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ANIMAL BEHAVIOUR, 2000, 60, 145164 doi:10.1006/anbe.2000.1446, available online at http://www.idealibrary.com on
 

Summary: ANIMAL BEHAVIOUR, 2000, 60, 145­164
doi:10.1006/anbe.2000.1446, available online at http://www.idealibrary.com on
REVIEW
The evolution of polyandry: multiple mating and female fitness in
insects
GO} RAN ARNQVIST & TINA NILSSON
Animal Ecology, Department of Ecology and Environmental Science, University of Umea°
(Received 25 November 1999; initial acceptance 12 January 2000;
final acceptance 29 February 2000; MS. number: RV-16)
Theory suggests that male fitness generally increases steadily with mating rate, while one or a few matings
are sufficient for females to maximize their reproductive success. Contrary to these predictions, however,
females of the majority of insects mate multiply. We performed a meta-analysis of 122 experimental
studies addressing the direct effects of multiple mating on female fitness in insects. Our results clearly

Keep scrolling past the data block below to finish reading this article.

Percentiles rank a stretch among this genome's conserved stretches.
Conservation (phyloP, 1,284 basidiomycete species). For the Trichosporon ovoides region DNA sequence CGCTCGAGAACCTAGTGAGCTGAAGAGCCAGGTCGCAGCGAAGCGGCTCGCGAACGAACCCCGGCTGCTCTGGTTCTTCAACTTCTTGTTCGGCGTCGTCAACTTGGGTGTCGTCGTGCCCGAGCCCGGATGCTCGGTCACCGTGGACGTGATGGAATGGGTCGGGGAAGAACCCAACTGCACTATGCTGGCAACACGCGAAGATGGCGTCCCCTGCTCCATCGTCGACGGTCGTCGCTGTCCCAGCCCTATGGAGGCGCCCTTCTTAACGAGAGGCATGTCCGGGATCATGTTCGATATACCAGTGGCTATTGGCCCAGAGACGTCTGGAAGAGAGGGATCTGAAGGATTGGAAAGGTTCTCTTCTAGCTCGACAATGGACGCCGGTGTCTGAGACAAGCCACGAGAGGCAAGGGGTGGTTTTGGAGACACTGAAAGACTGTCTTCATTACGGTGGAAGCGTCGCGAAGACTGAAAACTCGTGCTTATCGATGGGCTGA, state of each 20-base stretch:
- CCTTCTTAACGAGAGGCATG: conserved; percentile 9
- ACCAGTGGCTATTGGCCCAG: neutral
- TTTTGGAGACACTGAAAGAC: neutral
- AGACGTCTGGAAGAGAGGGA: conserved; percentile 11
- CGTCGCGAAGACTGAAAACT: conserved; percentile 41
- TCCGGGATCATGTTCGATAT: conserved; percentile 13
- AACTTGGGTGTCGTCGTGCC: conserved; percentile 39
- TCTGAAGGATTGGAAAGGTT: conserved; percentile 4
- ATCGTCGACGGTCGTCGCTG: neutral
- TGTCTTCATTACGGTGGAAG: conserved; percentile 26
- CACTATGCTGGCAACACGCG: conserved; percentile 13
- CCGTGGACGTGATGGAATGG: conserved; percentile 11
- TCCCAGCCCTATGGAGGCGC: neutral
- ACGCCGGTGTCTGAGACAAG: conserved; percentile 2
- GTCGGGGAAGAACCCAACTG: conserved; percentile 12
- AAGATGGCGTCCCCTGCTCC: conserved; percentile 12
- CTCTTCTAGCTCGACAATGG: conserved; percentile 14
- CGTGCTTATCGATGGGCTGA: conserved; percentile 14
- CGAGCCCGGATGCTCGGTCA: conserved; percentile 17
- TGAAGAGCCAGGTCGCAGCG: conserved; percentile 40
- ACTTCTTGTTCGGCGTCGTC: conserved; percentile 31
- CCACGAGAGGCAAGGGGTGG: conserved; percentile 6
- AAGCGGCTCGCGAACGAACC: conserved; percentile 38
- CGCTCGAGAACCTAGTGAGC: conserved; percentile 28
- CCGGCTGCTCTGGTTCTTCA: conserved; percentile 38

show that females gain directly from multiple matings in terms of increased lifetime offspring produc-
tion. Despite a negative effect of remating on female longevity in species without nuptial feeding, the
positive effects (increased egg production rate and fertility) more than outweigh this negative effect for
moderate mating rates. The average direct net fitness gain of multiple mating was as high as 30­70%.
Therefore, the evolutionary maintenance of polyandry in insects can be understood solely in terms of
direct effects. However, our results also strongly support the existence of an intermediate optimal female
mating rate, beyond which a further elevated mating rate is deleterious. The existence of such optima

  

Source: Arnqvist, Göran - Department of Animal Ecology, Uppsala Universitet

 

Collections: Environmental Sciences and Ecology